Your user is king. The sheer fact that the “daily active user" or DAU has become the go-to metric when measuring an app’s worth on the open market should make that perfectly clear.
DAU is used to gauge the success of an internet product by measuring the "stickiness" of that product by answering a simple question, "How many unique product users visit the product daily?" To be considered active, the user has to engage with the product i.e. use it in some way. Businesses have come to terms with this fact, but the ones that are embracing it are the ones thriving.
DAU and today’s reality
It’s one thing to recognize user needs, it’s quite another to cater to those needs in the most optimal way. This is what we mean by thriving.
With a crowded ecosystem that exists today, the endless sea of apps and web services, along with tons of daily notifications, alerts and messages, new companies are already competing for a limited amount of available user attention which puts them at a disadvantage from point A.
Since DAU became king via proxy, the crucial engagement function just might be to keep your user consistently engaged with your app, products and services. Three years ago, about half the customers already shifted a portion of their spend from existing to new providers, because they simply weren’t engaged enough. Today, this number has risen exponentially.
If you build it, they will come. But if you don’t engage, they’ll leave.
Chances are you already have a great product or service. That’s why you have users. What you might be lacking is the communications options to make it stick. Today, solutions like OMNI help personalize communication towards users, offer actionable data to build brand awareness and deliver actionable content.
However, when everyone starts using individually tailored communications, it solves the “mind” part in the big battle for the hearts and minds of consumers. That leaves the heart as the next big differentiator.
Why emotions matter
The most successful consumer web companies cater to our most basic and powerful emotions. People may feel emotions differently, but we all feel the same spectrum in varying degrees. The most valuable services create internal triggers in the user, activating desire to use the site whenever experiencing a particular sensation. These cues prompt users to come back to the site unaided by external messages.
But it’s about more than that. Ad men have figured it out long ago. Do you associate Coca-Cola with Santa? Is Nike a synonym for exciting basketball? Why? Airs have you imagining you’re Michael Jordan (if you’re an older dude) while Coca-Cola ads have you feeling that summer breeze while enjoying that first sip since 1922.
Feels nice, doesn’t it?
Put a product into people’s hearts and your consumers will love just thinking about it. It’s a long process, but one that can be boosted by visual appeal and yes, even emojis.
Take push notifications, for example. A study done by Leanplum and App Annie says that standard push notifications are opened 2.44% of the time. On the other hand, rich push notifications that contain emojis have a much higher open rate at 4.51%. According to Swyft Media, around 41.5BN messages containing 6BN emoticons or stickers are sent around the world every day over mobile messaging apps.
The report also analyzes the psychology behind it, claiming that human brains react to an emoji inside a rich push notification the same way they would to people’s faces, tapping into an emotional state to make a longer-lasting impact than the message content itself.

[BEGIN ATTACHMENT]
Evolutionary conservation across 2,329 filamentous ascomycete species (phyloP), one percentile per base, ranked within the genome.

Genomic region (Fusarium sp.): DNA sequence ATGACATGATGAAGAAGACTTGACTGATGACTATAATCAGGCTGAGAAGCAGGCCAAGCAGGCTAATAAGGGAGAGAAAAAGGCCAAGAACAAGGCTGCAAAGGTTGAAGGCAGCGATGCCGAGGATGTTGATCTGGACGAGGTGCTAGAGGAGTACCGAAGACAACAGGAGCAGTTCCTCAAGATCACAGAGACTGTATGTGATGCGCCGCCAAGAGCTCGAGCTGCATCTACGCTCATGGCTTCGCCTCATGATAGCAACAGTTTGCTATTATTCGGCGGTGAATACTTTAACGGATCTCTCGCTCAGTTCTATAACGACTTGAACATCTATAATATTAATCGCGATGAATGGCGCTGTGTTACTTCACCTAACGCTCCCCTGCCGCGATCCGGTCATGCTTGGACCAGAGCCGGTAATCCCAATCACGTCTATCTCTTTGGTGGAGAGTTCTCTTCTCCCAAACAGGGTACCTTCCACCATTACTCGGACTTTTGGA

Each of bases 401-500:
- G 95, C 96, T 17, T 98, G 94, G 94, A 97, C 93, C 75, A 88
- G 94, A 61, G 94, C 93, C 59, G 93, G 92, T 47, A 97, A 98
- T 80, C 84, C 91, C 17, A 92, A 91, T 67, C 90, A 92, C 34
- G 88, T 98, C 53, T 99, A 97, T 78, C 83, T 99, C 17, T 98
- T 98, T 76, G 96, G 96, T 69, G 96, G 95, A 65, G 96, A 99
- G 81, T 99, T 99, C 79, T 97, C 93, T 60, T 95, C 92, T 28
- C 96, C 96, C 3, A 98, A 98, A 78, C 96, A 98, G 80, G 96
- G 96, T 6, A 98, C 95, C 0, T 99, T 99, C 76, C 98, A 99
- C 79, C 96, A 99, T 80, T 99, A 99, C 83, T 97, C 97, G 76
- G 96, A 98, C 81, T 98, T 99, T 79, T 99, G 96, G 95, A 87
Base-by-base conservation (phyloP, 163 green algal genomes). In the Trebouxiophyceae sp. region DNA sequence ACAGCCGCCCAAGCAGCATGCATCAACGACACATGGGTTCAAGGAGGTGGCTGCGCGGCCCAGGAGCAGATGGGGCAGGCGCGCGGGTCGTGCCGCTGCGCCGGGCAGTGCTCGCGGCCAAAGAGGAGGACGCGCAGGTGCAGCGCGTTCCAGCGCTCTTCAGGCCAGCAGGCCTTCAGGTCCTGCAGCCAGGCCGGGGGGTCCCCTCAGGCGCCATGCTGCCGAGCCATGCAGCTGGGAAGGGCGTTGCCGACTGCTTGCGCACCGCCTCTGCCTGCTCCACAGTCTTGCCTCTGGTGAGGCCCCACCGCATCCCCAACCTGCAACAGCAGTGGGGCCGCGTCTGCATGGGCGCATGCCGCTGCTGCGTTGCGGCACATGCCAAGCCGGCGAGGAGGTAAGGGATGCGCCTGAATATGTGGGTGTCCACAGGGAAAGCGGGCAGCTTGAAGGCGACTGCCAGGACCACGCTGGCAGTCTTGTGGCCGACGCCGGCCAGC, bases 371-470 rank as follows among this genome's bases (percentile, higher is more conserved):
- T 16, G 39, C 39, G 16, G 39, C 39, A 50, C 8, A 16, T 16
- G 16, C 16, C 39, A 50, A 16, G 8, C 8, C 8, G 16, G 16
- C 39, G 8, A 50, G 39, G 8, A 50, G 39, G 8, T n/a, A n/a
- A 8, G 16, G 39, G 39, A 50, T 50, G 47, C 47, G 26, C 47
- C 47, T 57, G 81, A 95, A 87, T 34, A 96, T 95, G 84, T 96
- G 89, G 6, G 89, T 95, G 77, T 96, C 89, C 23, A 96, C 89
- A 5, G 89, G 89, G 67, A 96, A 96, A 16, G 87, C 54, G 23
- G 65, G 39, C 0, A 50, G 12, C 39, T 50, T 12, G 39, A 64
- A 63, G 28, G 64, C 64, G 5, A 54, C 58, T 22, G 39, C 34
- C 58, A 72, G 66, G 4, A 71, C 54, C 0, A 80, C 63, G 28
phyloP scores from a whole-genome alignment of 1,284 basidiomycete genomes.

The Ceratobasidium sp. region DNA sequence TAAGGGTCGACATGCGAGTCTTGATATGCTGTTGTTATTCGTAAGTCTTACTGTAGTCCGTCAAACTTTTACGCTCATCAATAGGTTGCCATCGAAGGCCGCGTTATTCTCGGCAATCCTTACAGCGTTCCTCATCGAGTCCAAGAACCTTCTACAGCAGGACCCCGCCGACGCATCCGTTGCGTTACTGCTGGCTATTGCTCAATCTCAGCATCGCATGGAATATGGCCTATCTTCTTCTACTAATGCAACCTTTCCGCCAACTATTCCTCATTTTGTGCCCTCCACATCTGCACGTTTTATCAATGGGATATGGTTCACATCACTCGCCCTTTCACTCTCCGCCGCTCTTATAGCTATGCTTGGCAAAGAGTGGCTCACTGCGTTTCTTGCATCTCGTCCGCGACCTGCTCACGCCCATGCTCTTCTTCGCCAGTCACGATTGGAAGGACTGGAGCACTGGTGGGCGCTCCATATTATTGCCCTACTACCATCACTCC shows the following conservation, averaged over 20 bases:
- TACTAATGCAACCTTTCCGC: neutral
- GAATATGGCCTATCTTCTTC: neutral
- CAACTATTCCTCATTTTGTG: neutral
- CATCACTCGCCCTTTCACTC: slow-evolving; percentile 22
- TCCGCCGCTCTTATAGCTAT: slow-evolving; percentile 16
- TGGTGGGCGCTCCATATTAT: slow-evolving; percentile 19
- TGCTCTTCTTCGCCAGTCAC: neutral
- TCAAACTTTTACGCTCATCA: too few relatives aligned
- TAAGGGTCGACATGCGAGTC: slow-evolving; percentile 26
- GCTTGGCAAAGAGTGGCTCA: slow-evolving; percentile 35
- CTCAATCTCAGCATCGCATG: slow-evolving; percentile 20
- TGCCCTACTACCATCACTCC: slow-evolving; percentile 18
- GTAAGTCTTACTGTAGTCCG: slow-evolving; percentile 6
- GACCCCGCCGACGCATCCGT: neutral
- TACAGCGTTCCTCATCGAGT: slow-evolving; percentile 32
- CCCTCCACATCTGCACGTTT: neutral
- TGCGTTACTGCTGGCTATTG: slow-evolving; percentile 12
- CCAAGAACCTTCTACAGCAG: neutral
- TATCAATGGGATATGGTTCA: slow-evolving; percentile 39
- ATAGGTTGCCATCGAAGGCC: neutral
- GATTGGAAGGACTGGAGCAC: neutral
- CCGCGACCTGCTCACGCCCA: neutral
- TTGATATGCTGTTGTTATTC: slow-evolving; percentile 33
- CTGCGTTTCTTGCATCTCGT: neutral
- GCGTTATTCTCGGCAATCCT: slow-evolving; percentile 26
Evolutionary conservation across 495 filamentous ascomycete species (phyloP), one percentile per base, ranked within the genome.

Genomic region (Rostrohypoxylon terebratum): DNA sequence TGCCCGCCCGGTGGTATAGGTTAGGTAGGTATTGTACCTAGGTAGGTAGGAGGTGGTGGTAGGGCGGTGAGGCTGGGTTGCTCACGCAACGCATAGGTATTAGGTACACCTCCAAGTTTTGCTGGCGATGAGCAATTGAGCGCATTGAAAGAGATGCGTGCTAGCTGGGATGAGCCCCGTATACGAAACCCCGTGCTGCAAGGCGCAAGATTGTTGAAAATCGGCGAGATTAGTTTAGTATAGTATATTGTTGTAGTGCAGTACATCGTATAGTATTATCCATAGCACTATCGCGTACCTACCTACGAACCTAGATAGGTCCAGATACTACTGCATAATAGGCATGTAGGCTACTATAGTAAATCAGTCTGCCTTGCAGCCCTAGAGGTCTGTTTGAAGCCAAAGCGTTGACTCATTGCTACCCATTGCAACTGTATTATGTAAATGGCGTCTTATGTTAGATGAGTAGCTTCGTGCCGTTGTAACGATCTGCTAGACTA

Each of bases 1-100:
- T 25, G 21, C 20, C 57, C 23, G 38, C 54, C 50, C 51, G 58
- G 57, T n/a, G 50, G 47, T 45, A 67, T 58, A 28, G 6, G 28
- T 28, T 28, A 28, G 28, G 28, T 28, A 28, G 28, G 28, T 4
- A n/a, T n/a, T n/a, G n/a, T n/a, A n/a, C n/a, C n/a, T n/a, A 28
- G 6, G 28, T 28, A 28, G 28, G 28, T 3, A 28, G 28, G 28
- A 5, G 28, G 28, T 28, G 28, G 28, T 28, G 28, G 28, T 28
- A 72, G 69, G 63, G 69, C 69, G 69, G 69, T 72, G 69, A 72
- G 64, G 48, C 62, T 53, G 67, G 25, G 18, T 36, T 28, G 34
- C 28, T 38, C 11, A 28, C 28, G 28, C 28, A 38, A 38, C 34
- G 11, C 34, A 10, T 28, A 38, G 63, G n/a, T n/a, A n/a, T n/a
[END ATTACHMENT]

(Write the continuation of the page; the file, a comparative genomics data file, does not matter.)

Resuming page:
Oh that visual appeal
For notifications that are not time-critical, the goal is always to minimize disruption and maximize delight. They say that an image speaks a thousand words, so it actually invokes that delight much more effectively. According to Hubspot, 37% of marketers say visual marketing was the most important form of content for their business. Various eye-tracking studies done on Internet readers show that they put much attention to images carrying information. When relevant, they actually spend more time looking at the images than reading the text itself. It’s no different when it comes to SMS and rich push notifications.
Remember that rich push delivers your brand identity along with useful information. Whatever the media you end up sending, be it product images or other media, it highly influences how the users see your brand.
Also, people really like pictures. It’s the best thing next to actually trying the product or service. Same as with us not owning the thing if it’s not physically there, seeing the thing before buying the thing increases the chances of sale.
The 20-year-old model Bella Hadid is the face of the Nike Cortez relaunch. During a recent shoes-promoting Q&A sessions she was quoted saying:
Everybody that comes to these Nike events are so dope — they just like the culture and the sports and cool s**t. [At these events], I get to be myself and be free.
That’s the emotion around it. And if you’re wearing the new Cortez, chances are you bought them because you a) saw them before and b) they looked dope. But they looked dope partially because Tom Hanks wore them as Forrest Gump and because Farrah Fawcett was keeping her sneaker game strong while helping to get mainstream into skateboarding.
Indeed, emotions are big business. But beyond that, emotions are what your brand is all about. For banks, it’s conveying security and trust. For Coca-Cola, it’s about fun in the sun. Transferring that feeling to your consumers just might be the key to making an actual connection. And it’s easier than ever.
The technology for tapping into the hearts of your users is at your fingertips. Use it.